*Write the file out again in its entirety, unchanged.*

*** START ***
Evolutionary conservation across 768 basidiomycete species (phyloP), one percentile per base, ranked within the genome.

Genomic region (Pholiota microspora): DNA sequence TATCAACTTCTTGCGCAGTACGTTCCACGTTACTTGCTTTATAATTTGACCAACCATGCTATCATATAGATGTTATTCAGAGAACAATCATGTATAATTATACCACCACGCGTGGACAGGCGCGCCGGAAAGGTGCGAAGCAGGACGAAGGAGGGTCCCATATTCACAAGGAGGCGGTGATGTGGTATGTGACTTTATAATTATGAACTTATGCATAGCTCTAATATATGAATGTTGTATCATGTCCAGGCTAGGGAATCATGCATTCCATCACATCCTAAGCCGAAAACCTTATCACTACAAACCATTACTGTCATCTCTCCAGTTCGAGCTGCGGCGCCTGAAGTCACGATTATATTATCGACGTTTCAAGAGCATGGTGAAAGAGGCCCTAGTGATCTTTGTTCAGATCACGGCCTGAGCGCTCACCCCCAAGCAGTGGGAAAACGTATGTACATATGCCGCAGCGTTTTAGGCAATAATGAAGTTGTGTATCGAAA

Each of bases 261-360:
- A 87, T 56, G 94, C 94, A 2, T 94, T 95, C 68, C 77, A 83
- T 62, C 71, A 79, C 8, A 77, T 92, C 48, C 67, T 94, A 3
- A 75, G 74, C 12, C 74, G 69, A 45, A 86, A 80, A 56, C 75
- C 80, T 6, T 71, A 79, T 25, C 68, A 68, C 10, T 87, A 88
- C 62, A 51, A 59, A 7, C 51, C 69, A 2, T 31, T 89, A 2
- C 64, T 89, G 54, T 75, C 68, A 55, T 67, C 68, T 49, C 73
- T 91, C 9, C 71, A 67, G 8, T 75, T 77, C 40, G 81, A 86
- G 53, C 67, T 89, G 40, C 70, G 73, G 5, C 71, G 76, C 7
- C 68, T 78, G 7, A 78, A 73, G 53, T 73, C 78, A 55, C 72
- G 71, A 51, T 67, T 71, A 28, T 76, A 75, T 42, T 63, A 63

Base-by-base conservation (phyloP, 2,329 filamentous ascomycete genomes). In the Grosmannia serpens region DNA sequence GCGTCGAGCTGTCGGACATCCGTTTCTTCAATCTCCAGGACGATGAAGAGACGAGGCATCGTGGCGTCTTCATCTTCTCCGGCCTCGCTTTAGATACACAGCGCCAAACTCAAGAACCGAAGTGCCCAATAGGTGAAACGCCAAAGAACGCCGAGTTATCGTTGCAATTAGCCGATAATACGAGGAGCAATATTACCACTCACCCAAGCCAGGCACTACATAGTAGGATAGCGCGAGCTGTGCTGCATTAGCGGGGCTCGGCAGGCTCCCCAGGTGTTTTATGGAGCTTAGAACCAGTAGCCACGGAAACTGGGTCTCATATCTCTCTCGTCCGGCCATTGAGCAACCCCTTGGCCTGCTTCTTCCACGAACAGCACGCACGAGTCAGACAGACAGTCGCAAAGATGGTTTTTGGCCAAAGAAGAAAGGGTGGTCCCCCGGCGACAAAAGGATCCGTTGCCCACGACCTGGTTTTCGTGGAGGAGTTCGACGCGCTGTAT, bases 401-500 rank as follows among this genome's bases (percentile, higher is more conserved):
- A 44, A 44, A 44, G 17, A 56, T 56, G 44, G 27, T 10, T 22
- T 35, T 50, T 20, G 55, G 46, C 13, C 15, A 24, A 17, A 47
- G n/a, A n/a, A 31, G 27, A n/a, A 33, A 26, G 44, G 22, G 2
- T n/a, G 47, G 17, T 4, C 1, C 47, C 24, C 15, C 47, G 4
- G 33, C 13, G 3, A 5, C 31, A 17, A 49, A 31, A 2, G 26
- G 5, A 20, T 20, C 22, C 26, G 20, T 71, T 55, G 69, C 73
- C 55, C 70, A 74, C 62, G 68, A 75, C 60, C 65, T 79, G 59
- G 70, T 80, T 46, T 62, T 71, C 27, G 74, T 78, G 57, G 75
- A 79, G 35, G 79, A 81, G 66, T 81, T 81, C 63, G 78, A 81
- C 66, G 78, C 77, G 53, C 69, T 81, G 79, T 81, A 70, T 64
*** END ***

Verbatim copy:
Evolutionary conservation across 768 basidiomycete species (phyloP), one percentile per base, ranked within the genome.

Genomic region (Pholiota microspora): DNA sequence TATCAACTTCTTGCGCAGTACGTTCCACGTTACTTGCTTTATAATTTGACCAACCATGCTATCATATAGATGTTATTCAGAGAACAATCATGTATAATTATACCACCACGCGTGGACAGGCGCGCCGGAAAGGTGCGAAGCAGGACGAAGGAGGGTCCCATATTCACAAGGAGGCGGTGATGTGGTATGTGACTTTATAATTATGAACTTATGCATAGCTCTAATATATGAATGTTGTATCATGTCCAGGCTAGGGAATCATGCATTCCATCACATCCTAAGCCGAAAACCTTATCACTACAAACCATTACTGTCATCTCTCCAGTTCGAGCTGCGGCGCCTGAAGTCACGATTATATTATCGACGTTTCAAGAGCATGGTGAAAGAGGCCCTAGTGATCTTTGTTCAGATCACGGCCTGAGCGCTCACCCCCAAGCAGTGGGAAAACGTATGTACATATGCCGCAGCGTTTTAGGCAATAATGAAGTTGTGTATCGAAA

Each of bases 261-360:
- A 87, T 56, G 94, C 94, A 2, T 94, T 95, C 68, C 77, A 83
- T 62, C 71, A 79, C 8, A 77, T 92, C 48, C 67, T 94, A 3
- A 75, G 74, C 12, C 74, G 69, A 45, A 86, A 80, A 56, C 75
- C 80, T 6, T 71, A 79, T 25, C 68, A 68, C 10, T 87, A 88
- C 62, A 51, A 59, A 7, C 51, C 69, A 2, T 31, T 89, A 2
- C 64, T 89, G 54, T 75, C 68, A 55, T 67, C 68, T 49, C 73
- T 91, C 9, C 71, A 67, G 8, T 75, T 77, C 40, G 81, A 86
- G 53, C 67, T 89, G 40, C 70, G 73, G 5, C 71, G 76, C 7
- C 68, T 78, G 7, A 78, A 73, G 53, T 73, C 78, A 55, C 72
- G 71, A 51, T 67, T 71, A 28, T 76, A 75, T 42, T 63, A 63

Base-by-base conservation (phyloP, 2,329 filamentous ascomycete genomes). In the Grosmannia serpens region DNA sequence GCGTCGAGCTGTCGGACATCCGTTTCTTCAATCTCCAGGACGATGAAGAGACGAGGCATCGTGGCGTCTTCATCTTCTCCGGCCTCGCTTTAGATACACAGCGCCAAACTCAAGAACCGAAGTGCCCAATAGGTGAAACGCCAAAGAACGCCGAGTTATCGTTGCAATTAGCCGATAATACGAGGAGCAATATTACCACTCACCCAAGCCAGGCACTACATAGTAGGATAGCGCGAGCTGTGCTGCATTAGCGGGGCTCGGCAGGCTCCCCAGGTGTTTTATGGAGCTTAGAACCAGTAGCCACGGAAACTGGGTCTCATATCTCTCTCGTCCGGCCATTGAGCAACCCCTTGGCCTGCTTCTTCCACGAACAGCACGCACGAGTCAGACAGACAGTCGCAAAGATGGTTTTTGGCCAAAGAAGAAAGGGTGGTCCCCCGGCGACAAAAGGATCCGTTGCCCACGACCTGGTTTTCGTGGAGGAGTTCGACGCGCTGTAT, bases 401-500 rank as follows among this genome's bases (percentile, higher is more conserved):
- A 44, A 44, A 44, G 17, A 56, T 56, G 44, G 27, T 10, T 22
- T 35, T 50, T 20, G 55, G 46, C 13, C 15, A 24, A 17, A 47
- G n/a, A n/a, A 31, G 27, A n/a, A 33, A 26, G 44, G 22, G 2
- T n/a, G 47, G 17, T 4, C 1, C 47, C 24, C 15, C 47, G 4
- G 33, C 13, G 3, A 5, C 31, A 17, A 49, A 31, A 2, G 26
- G 5, A 20, T 20, C 22, C 26, G 20, T 71, T 55, G 69, C 73
- C 55, C 70, A 74, C 62, G 68, A 75, C 60, C 65, T 79, G 59
- G 70, T 80, T 46, T 62, T 71, C 27, G 74, T 78, G 57, G 75
- A 79, G 35, G 79, A 81, G 66, T 81, T 81, C 63, G 78, A 81
- C 66, G 78, C 77, G 53, C 69, T 81, G 79, T 81, A 70, T 64